By Daniel Reynolds
Originally published on Advocate.com July 19 2013 1:13 PM ET
Members of the House of Representatives are pushing for protections for LGBT youth to be enshrined in federal law as the Student Non-Discrimination Act, proposed as an amendment to the broader Student Success Act currently being discussed in the House.
Politicians from both parties, including Representatives Rob Andrews, Barbara Lee, David Cicilline and the amendment’s co-sponsors Jared Polis and Ileana Ros-Lehtinen of the Congressional LGBT Equality Caucus, voiced their support of the legislation at a Rules Committee hearing on Wednesday night, expressing their frustration that the amendment had not yet been given a vote on the floor.
Polis, justifying the necessity of his amendment, cited the “pervasive discrimination” against LGBT students as well as the systemic harm such abuse would cause to the American education system.
"Every day, students who are, or are perceived to be, lesbian, gay, bisexual, or transgender are subjected to pervasive discrimination, which is harmful to both students and our education system,” Polis said according to a release from the LGBT Equality Caucus. “I am disappointed that we were unable to vote on my amendment, which would have provided protections for LGBT students to ensure that all students have access to public education in a safe environment. I would have hoped that every member in this body would agree that there is increasing bipartisan consensus schools should be a safe place for all students to learn."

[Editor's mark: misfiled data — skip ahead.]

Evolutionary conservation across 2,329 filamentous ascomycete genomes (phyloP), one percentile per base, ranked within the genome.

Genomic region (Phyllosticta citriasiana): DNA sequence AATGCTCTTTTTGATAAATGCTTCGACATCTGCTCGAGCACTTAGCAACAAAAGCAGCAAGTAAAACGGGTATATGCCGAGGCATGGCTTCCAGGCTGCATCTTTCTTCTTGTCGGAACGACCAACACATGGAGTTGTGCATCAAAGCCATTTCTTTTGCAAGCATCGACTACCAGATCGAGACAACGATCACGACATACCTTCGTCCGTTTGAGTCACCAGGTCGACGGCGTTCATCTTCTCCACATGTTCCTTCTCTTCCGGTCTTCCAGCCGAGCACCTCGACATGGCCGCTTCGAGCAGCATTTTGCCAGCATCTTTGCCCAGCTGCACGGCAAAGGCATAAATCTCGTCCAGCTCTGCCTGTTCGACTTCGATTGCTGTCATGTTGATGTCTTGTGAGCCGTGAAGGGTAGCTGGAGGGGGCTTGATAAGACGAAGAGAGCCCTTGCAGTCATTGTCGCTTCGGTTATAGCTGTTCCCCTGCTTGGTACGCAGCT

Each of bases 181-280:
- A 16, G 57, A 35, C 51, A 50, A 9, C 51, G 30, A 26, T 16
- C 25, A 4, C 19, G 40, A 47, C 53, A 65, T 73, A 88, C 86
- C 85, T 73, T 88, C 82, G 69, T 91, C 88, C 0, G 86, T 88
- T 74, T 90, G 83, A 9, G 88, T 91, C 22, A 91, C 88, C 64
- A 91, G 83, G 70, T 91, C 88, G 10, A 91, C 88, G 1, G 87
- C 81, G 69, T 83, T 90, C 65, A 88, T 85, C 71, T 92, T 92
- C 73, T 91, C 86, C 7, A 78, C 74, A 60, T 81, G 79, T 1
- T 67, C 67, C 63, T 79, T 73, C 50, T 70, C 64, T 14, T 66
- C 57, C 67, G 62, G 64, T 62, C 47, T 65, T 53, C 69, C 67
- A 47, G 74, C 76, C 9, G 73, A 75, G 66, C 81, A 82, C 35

The bill’s Republican co-sponsor, Rep. Ileana Ros-Lehtinen, also spoke at the hearing, citing the right of “access to a safe public education” for all students as reason for her support.
“Currently, federal law is failing LGBT students,” Ros-Lehtinen said. “Discrimination against LGBT students in public schools across this country is an unacceptable daily reality. It is my firm conviction that every student deserves the opportunity to attend school without a fear of being targeted for harassment and discrimination simply based on their sexual orientation or gender identity. The Polis amendment, and the Student Non-Discrimination Act legislation upon which it is based, will ensure that all students have access to a safe public education, free from discrimination and harassment, and I am proud to support it.”
Both Polis and Ros-Lehtinen expressed disappointment that congressional leaders had not yet given the amendment a floor vote, which they had advocated for earlier this week.
Watch Ros-Lehtinen's remarks below.